The Point has played a significant role in the history of Ocracoke Island since the early 1700s.  Although many people imagine Ocracoke as originally a traditional fishing village, the reality is much more complex. Trade and commerce brought the first settlers to the island.

In 1715 the North Carolina Colonial Assembly passed an act to settle inlet pilots at Ocracoke. The pilots’ task was to guide ships through Ocracoke Inlet and across the bar in order to bring vessels safely into Pamlico Sound, and across to mainland North Carolina ports, including Bath, Washington, Plymouth, Belhaven, and New Bern. Individuals who knew the waters well were granted licenses or certificates of competency, known as branches. These individuals (there was at least one female pilot, Patsey Caraway) were known as Branch Pilots, and were situated at the Point (originally called Williams’ Point.).

In spite of the act of 1715, there is no record of settlement on the island until the mid-1730s. Presumably, the periodic presence of sea dogs, buccaneers, and pirates, including the notorious Blackbeard, kept law-abiding citizens at bay. Ocracoke, in fact, was one of Blackbeard’s favorite anchorages. In the fall of 1718, he hosted a memorable gathering of buccaneers on the beach, and soon after was killed in a naval battle with the British Royal Navy just offshore of the Point.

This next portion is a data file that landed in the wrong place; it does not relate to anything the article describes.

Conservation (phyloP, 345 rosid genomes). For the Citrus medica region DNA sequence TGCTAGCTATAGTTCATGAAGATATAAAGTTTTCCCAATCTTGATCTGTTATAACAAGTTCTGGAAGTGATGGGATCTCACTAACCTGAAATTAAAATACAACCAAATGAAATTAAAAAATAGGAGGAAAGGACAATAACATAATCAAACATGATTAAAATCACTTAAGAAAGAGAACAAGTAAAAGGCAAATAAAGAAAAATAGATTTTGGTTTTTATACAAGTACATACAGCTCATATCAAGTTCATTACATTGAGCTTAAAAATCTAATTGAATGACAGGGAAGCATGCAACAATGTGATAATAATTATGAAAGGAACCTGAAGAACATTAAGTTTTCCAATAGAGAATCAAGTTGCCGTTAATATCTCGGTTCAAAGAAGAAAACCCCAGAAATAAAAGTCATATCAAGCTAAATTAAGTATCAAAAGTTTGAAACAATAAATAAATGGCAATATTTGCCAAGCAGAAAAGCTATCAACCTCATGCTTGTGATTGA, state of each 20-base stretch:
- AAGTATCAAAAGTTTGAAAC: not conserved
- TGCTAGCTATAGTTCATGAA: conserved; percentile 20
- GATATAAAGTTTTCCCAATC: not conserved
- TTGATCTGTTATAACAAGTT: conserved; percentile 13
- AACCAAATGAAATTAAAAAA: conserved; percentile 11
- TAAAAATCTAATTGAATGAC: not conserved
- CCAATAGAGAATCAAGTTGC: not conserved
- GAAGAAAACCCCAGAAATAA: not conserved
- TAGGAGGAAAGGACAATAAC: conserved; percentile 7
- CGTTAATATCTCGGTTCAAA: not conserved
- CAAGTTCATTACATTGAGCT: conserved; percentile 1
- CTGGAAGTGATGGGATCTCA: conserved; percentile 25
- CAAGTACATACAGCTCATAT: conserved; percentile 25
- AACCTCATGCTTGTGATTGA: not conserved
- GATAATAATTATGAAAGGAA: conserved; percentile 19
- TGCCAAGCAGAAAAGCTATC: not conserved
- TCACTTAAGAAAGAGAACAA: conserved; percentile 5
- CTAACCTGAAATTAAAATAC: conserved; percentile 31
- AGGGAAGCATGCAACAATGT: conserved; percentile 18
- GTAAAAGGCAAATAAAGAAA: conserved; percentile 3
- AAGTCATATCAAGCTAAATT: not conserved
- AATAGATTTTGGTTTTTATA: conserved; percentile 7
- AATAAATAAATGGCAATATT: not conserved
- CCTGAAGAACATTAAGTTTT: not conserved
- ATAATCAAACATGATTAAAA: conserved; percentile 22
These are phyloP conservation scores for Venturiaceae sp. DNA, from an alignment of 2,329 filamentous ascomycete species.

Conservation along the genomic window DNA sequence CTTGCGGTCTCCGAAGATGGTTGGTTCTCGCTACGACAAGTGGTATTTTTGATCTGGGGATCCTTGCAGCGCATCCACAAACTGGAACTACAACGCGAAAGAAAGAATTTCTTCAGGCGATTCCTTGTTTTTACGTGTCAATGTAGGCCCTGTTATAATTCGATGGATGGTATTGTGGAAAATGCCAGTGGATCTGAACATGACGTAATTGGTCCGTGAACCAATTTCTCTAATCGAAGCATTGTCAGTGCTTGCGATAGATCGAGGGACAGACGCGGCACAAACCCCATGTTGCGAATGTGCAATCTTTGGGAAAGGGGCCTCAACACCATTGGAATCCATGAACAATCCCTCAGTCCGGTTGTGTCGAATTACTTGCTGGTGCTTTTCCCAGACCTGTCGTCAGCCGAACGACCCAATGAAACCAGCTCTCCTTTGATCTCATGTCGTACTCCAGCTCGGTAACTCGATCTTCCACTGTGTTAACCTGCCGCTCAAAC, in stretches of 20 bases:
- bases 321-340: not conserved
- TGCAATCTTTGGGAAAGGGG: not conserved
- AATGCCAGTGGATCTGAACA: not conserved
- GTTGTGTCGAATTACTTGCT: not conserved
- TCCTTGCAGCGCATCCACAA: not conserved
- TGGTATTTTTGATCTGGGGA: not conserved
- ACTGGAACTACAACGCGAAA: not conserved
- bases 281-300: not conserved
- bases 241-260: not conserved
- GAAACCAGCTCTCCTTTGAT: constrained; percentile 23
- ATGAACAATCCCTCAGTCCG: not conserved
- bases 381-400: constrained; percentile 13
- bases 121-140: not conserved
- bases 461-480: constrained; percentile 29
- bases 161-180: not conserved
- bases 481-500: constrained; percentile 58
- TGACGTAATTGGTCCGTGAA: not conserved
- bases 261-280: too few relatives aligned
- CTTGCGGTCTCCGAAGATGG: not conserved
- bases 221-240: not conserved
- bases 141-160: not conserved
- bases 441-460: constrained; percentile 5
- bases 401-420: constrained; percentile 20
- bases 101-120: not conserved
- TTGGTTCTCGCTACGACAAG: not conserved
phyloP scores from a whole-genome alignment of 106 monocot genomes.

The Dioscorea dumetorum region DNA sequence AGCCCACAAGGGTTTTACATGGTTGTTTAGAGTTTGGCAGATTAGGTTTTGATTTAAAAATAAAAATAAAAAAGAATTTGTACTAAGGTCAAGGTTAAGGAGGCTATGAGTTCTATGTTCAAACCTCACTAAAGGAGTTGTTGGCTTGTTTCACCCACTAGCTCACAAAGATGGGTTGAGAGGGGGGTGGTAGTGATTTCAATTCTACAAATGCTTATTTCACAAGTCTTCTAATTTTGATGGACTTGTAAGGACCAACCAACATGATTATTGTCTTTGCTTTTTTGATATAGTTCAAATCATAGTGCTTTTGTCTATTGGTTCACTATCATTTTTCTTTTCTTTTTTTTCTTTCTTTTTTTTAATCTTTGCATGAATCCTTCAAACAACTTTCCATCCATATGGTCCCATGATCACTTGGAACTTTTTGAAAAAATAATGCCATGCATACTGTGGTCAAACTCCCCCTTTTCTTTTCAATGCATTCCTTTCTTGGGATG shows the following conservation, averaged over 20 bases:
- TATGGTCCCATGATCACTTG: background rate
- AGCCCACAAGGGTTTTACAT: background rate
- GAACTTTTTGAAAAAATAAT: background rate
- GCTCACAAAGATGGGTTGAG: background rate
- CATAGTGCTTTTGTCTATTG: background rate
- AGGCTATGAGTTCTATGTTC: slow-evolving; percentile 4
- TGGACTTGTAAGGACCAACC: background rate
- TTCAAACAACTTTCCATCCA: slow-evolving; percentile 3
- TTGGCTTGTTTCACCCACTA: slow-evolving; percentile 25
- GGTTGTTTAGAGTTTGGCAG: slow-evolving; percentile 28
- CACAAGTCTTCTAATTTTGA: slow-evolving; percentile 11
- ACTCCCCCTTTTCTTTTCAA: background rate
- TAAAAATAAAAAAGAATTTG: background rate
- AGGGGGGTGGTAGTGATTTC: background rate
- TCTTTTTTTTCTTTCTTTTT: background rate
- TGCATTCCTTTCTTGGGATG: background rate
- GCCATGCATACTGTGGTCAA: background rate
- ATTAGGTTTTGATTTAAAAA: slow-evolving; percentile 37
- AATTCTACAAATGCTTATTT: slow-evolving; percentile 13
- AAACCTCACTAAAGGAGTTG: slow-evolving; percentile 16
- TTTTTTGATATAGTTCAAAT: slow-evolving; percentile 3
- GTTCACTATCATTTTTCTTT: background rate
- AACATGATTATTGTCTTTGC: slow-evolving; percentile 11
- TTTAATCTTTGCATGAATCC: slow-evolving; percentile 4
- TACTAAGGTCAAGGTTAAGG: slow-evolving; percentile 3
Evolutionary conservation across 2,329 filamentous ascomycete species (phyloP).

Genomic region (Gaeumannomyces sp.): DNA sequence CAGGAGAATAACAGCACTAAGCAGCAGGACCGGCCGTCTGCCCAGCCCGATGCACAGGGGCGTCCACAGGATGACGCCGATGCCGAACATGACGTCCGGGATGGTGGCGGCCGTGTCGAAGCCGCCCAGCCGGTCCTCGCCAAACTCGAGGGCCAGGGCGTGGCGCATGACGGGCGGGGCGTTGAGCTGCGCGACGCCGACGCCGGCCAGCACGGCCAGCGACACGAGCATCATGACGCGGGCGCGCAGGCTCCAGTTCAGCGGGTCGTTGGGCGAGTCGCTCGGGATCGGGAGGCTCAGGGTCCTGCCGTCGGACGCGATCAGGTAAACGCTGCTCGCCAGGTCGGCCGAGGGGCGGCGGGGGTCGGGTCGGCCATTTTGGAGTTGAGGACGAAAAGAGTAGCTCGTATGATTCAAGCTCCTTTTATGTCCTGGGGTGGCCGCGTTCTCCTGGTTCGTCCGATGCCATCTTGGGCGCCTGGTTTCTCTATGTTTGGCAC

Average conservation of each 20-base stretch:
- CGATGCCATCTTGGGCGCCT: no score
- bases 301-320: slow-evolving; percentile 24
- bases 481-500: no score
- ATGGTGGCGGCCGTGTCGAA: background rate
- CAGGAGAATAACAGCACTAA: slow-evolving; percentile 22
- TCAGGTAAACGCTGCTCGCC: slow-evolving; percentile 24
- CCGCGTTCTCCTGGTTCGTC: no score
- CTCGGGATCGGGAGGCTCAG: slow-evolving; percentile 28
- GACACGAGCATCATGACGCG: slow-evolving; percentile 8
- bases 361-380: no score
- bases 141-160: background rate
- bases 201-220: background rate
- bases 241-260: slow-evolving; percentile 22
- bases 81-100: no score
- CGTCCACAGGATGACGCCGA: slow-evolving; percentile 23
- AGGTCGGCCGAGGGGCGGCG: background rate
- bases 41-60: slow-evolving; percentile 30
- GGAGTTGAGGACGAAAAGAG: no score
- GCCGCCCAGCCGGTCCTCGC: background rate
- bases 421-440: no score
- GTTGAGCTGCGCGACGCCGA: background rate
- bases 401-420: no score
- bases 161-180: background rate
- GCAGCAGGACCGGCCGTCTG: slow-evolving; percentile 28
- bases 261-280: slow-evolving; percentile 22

With the eventual settlement of pilots at the Point, public land there came to be known as Pilot Town. By the end of the 18th century, much of this public land had eroded away. In 1801 another 6 ½ acres of the Point was set aside to expand Pilot Town. The pilots were permitted to build houses and other structures, but the land was not privately owned. Eventually, storehouses, kitchens, smoke houses, wharves, warehouses, a store, a blacksmith shop, and a windmill, as well as private homes, were constructed on the Point.